If you’ve been following our email series, you know we are diving into all aspects of email marketing to help you nurture your current and potential clients and increase web traffic and sales.
In this blog, we’re discussing email segmentation.
Email segmentation is such an important tool. So, what is it?
In a nutshell, email segmentation is where you split up your email messaging to smaller groups. In doing this, you choose to target specific email addresses by demographics or some other criteria.
If you’re just starting to collect email addresses, you’re going to want to identify people as they come into email system (Constant Contact, MailChimp, HubSpot, etc) and here’s why. Being able to target messages to how and why people decided to give you their email addresses – essentially wanting to hear from you, gives you an opportunity to really have their attention right from the start.
Think about when you’ve read an email and information wasn’t something you were interested in. You close that email and most likely delete, if not unsubscribe to it. This is what we don’t want.
The Best Way To Identify Your New Emails As They Come In
Most email programs give you a way to identify addresses as they come into your system. Either through tags or through different lists. The next best step would be to set up a series of emails that are targeted to each segmented list.
So, let’s say you have a new email come in from someone who downloaded an opt-in offer such as an e-book. That e-book was about how to know who is the best company to buy widgets from. You now know this person is on their journey to buy widgets. This is great because you sell widgets!
Send a follow up email with more information someone who is looking to purchase widgets would find very helpful. Then continue to send a series of emails over a period of time that educate on what someone needs to know to get the best widget. HINT: This should be you and you can humbly (or not so humbly) let them know you would like their business.
The Best Way to Segment An Existing Email List
If you already have an email list but have never separated the list, you’re going to want to segment. Unfortunately, not many businesses do this. In fact, one study has shown that 70% of businesses fail to use email segmentation even though 80% of businesses have seen returns from doing so.
If you’re still not convinced, think about this—how many times have you received an email that is totally irrelevant to you? You may be a single male who signs up for a store’s email promotions only to be inundated with announcements for the new line of clothing for women, for instance.
In fact, 56% of people who unsubscribe from email message lists do so because the content they are receiving is not relevant to them. In our current business climate, customers not only want personalized content and offers, they actually demand it. Email segmentation will help you provide this effectively.
I’m hoping you now realize just how important this technique can be to you. So, how do you put it to work for you?
Well, let’s go to one of the experts that I follow — Neil Patel. He’s got a few thoughts on the subject that I’d like to give my own spin on:
1. Get LOTS of data about your clients — When you get email addresses for your messaging lists, you want to get as much data about them as possible. Demographic data (age, gender, etc.) can easily be used to segment your email mailings.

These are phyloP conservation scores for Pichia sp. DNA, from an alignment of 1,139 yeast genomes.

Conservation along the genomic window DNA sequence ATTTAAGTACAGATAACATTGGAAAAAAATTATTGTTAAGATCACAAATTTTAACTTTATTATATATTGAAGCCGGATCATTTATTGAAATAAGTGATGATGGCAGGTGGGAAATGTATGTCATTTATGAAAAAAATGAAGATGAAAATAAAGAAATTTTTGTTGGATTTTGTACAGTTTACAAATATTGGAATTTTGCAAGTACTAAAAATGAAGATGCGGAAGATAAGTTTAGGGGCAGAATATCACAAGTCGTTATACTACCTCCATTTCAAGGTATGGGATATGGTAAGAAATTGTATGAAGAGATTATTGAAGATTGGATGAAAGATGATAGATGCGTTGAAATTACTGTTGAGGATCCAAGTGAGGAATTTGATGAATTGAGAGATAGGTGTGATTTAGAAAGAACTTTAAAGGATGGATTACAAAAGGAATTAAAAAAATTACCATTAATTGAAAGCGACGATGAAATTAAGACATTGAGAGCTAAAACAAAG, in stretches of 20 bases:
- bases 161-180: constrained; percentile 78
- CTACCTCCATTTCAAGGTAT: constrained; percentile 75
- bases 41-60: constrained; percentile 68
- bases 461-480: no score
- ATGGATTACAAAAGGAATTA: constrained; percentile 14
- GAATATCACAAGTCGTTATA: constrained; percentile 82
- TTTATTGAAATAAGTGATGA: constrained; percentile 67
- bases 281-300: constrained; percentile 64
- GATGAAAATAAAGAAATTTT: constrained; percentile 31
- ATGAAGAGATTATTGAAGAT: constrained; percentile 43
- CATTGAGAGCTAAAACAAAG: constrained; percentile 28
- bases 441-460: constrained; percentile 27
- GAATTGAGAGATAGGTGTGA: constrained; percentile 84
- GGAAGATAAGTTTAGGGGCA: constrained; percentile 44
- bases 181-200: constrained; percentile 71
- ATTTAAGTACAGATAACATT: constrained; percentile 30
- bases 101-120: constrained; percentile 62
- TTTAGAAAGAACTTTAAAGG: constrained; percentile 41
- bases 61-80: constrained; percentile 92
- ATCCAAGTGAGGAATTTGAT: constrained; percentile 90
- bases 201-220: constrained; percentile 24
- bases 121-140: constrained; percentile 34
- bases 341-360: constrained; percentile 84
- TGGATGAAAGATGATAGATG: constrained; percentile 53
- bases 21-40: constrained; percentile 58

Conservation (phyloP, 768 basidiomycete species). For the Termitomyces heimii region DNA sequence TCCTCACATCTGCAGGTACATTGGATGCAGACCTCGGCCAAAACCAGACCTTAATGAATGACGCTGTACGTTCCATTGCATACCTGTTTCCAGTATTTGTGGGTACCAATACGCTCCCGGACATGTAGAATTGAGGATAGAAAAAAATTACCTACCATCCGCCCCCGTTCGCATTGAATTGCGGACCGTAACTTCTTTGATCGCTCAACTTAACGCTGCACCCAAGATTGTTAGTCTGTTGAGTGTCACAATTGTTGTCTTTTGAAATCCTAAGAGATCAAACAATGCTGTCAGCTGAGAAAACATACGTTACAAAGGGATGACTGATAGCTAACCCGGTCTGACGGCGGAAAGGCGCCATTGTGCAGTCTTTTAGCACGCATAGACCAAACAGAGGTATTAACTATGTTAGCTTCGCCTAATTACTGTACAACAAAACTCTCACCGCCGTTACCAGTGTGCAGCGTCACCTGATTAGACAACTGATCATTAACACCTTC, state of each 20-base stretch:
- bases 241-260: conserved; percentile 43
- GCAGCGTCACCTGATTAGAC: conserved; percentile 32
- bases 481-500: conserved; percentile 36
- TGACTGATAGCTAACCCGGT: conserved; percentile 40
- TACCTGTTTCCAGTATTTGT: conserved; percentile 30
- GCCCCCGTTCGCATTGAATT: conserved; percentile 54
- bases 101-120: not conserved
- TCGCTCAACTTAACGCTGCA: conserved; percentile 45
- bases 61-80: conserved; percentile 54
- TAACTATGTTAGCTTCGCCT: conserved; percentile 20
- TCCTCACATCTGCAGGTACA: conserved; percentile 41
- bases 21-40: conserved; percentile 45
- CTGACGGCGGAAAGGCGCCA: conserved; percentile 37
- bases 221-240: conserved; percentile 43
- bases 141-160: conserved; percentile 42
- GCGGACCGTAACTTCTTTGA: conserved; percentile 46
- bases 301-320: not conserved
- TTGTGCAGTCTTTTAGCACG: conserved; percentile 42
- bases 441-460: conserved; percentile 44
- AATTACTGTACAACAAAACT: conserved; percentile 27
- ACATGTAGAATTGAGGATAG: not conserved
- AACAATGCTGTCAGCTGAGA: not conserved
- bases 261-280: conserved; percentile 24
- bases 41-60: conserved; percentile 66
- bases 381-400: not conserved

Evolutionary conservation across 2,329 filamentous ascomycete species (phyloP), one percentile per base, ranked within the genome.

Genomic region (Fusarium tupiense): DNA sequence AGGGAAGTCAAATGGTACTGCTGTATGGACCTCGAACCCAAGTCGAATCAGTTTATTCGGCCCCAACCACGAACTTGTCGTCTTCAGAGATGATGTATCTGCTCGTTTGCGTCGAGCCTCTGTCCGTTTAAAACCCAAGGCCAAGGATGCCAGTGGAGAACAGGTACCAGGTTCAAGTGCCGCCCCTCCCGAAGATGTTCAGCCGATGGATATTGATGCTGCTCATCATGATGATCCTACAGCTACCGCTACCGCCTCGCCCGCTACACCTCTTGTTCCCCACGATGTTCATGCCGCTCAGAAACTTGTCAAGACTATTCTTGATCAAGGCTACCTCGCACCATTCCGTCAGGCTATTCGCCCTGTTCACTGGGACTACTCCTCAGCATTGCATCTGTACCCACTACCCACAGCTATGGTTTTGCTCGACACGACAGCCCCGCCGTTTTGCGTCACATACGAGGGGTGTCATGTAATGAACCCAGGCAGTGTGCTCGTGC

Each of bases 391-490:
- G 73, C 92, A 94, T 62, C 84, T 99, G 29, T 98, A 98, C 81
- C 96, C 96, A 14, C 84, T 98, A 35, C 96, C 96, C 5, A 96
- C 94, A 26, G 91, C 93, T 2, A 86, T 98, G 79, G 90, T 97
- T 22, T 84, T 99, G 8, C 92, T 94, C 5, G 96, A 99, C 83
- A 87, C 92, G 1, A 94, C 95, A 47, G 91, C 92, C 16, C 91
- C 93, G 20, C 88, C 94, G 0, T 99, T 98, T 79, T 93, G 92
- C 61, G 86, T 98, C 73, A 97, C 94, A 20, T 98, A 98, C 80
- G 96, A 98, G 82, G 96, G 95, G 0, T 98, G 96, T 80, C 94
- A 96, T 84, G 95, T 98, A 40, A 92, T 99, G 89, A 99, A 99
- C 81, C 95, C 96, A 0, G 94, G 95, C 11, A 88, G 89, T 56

(Neil even suggests that if you aren’t comfortable asking for this information up front, you can still send out a survey or quiz at a later date that can help narrow down your focus. Many customers will answer these if they know it will go towards getting them deals that are more specific to their needs and interests.)
Remember that example I gave you about the single guy getting emails about women’s clothing? With segmentation, you could easily make sure he only gets emails related to men’s clothing. If you’re running any kind of clothing company, gender and age are two important demographics that will influence the type of offers you want to send out.
If you’re running a clothing operation that sells to kids, you might want to get information about how many children a client has and how old they are. All of this data can be put to good use in getting returns from your emails.
2. Buyers vs. Browsers — You know that a portion of your email addresses belong to people who are actively interested in buying your products (and do so regularly) and those who are just browsing through.
Segment your email mailings to target these groups differently. If someone has purchased from you or is regularly reading your emails, you can send them a message thanking them for their business and offering them a discount for being such a great client.
But if someone isn’t reading your emails, then you can create messages with offers for the first-time buyer. This would also be a great opportunity to try those surveys to see what you can do to gain their business. A quality email server can help you segment your messages using this stat.
3. Browsing data — Send segmented messages that focus on exactly what a customer has been browsing. If they’re checking out a specific product, but then click off without buying, then you can send them a message asking if they are still interested in that product. To help “sweeten the deal” you can even offer them a discount on that specific product. This level of personalization is a great way to engage with potential customers.
If you’ve never tried email segmentation before, this is a great technique you should try. Email management software and servers make this kind of personalization even easier than before and it could turn into increased sales for you.
Want to know more about how email can help your business nurture leads and keep your current clients feeling warm and tingly? Contact Tara Adams with Adams Edge Marketing to schedule a brief phone meeting.